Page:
But, how is this important to compliance automation for your organisation or as a compliance automation tool? As said before, the knowledge graph is a logical continuation of AI and machine learning. When bringing them together, machine learning will have much more capabilities. Not only do knowledge graphs provide high reliability and explainability of information gathered, but with the data schema of a graph machine learning’s capability will increase drastically, which has a direct impact on the possibilities of digital compliance solutions.
“Knowledge graphs will change the way regulatory topics are explored by crossing and integrating the data of different sources and use it to bring smartness. At Apiax we want to build a regulatory knowledge graph capable of delivering meaningful insights to help experts fill in the gaps and make use of complex legal ideas. We want to challenge the regulatory compliance world and become the real-time subject matter assistant to legal experts.”
Peter Bouda, Head of Data Science and Engineering at Apiax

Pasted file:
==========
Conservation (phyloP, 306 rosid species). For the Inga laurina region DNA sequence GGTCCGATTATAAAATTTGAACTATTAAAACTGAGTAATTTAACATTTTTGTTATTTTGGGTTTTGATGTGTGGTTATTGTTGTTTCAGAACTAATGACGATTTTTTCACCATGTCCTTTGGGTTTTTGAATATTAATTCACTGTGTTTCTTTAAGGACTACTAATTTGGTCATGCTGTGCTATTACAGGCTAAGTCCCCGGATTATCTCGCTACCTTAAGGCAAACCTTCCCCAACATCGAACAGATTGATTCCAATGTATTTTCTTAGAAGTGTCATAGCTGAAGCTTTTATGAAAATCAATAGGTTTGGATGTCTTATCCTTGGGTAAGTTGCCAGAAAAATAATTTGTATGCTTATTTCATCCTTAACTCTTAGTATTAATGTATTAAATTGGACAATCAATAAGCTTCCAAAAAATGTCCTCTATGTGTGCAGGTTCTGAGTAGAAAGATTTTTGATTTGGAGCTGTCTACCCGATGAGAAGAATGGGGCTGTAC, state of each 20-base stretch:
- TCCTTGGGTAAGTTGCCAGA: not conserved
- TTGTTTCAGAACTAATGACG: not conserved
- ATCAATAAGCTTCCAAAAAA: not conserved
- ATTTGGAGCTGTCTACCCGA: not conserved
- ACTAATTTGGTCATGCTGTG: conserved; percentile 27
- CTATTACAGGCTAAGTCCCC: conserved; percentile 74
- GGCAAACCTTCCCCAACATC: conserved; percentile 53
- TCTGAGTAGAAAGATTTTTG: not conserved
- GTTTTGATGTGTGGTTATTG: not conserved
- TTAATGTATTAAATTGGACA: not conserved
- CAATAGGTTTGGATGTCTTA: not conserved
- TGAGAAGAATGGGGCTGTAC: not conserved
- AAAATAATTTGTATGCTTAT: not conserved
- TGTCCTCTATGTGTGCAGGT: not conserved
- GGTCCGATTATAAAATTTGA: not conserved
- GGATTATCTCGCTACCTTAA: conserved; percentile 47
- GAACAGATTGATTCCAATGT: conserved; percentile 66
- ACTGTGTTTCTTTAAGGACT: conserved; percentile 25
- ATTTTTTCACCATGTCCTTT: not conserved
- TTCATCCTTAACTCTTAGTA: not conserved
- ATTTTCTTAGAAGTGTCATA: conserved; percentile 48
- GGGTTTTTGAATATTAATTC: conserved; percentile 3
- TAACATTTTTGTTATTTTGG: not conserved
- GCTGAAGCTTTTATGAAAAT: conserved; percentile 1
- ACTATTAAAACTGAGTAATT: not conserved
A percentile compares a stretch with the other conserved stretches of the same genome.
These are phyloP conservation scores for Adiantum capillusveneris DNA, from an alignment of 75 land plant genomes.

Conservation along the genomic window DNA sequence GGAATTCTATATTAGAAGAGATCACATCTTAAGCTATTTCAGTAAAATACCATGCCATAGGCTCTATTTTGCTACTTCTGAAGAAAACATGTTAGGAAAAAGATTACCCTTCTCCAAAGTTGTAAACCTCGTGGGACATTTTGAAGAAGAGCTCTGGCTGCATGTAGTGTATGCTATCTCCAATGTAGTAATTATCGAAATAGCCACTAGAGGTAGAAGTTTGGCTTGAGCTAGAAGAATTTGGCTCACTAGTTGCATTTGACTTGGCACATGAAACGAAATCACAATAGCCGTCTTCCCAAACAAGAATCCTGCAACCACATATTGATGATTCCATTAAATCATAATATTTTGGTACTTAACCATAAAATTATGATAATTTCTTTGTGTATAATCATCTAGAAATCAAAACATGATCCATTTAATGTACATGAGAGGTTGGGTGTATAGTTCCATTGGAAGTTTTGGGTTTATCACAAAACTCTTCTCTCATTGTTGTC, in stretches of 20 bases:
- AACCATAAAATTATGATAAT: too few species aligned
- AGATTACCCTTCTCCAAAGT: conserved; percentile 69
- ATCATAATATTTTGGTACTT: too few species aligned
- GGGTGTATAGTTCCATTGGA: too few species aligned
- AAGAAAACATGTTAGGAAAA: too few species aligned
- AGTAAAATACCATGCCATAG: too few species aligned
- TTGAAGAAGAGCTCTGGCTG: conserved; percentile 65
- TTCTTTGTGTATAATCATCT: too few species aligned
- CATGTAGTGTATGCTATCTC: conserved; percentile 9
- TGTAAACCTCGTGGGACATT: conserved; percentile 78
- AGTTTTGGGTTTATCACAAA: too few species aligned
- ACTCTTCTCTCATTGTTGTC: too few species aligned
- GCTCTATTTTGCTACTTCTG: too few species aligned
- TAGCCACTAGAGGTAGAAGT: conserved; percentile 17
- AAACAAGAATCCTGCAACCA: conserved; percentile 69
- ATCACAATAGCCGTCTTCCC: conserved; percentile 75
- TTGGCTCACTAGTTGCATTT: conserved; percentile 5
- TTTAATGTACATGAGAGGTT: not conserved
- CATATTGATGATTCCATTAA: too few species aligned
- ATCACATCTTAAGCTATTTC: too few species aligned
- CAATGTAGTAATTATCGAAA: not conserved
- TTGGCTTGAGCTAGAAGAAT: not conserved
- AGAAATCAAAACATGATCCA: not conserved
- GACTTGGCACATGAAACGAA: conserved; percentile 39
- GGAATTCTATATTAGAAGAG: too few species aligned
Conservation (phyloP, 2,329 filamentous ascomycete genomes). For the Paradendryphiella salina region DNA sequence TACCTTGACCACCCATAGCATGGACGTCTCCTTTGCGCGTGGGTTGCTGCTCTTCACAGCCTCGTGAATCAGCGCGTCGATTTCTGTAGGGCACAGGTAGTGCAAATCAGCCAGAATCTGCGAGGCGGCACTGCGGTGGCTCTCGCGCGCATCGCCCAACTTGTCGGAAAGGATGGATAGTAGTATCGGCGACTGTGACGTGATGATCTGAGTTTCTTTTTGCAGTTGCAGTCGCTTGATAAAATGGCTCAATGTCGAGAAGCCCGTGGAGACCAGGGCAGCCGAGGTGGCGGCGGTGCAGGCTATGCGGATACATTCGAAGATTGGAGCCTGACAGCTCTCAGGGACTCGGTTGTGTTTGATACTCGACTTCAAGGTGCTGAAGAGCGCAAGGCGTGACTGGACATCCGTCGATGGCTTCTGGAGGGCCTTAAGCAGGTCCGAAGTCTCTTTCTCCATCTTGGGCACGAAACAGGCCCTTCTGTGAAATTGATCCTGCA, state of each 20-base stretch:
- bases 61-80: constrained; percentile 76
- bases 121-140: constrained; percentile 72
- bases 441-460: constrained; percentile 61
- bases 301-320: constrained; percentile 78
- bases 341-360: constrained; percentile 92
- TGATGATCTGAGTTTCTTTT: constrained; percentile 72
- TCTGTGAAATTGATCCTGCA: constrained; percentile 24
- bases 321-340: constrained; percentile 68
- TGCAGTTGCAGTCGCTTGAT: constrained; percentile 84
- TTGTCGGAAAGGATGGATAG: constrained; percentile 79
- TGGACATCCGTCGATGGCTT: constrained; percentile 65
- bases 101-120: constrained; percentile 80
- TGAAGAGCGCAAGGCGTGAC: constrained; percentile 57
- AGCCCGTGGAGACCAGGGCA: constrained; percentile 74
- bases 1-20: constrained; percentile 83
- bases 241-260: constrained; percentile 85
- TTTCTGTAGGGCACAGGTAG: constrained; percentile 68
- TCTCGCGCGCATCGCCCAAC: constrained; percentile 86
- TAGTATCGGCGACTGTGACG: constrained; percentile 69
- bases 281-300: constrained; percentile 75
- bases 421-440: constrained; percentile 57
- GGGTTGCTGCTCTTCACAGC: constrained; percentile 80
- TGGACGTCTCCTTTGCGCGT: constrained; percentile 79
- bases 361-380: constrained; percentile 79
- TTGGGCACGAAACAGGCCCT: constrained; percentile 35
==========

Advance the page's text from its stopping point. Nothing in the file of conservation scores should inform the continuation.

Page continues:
Bottom line: Embedding compliance with simple yes-or-no answers to complex regulatory issues? Thank taxonomies and knowledge graphs.
- Embedded compliance
A new compliance automation solution has arrived. The use of regulatory technology is not just a ‘nice-to-have’ anymore, rather it has become a business accelerator by providing value-added technology. For this change to gain widespread acceptance, mature providers need to jump on the bandwagon. Apiax was already able to secure such an adoption with Credit Suisse.
To us, compliance automation means embedded compliance. The merging of regulatory technology with business processes is now possible. More and more companies see regulatory technology as part of their corporate structure as it helps them seize business opportunities, reduce costs and mitigate risks.
“We see a rapid shift away from traditional resource-intense compliance frameworks which are based on policies, training and monitoring towards digital-centric compliance frameworks. And there are obvious reasons for this: by integrating digital compliance rules into core processes, an organization can massively reduce compliance risk by replacing sample-based compliance monitoring with an embedded compliance or compliance-by-design approach.”
Ralf Huber, Apiax Co-Founder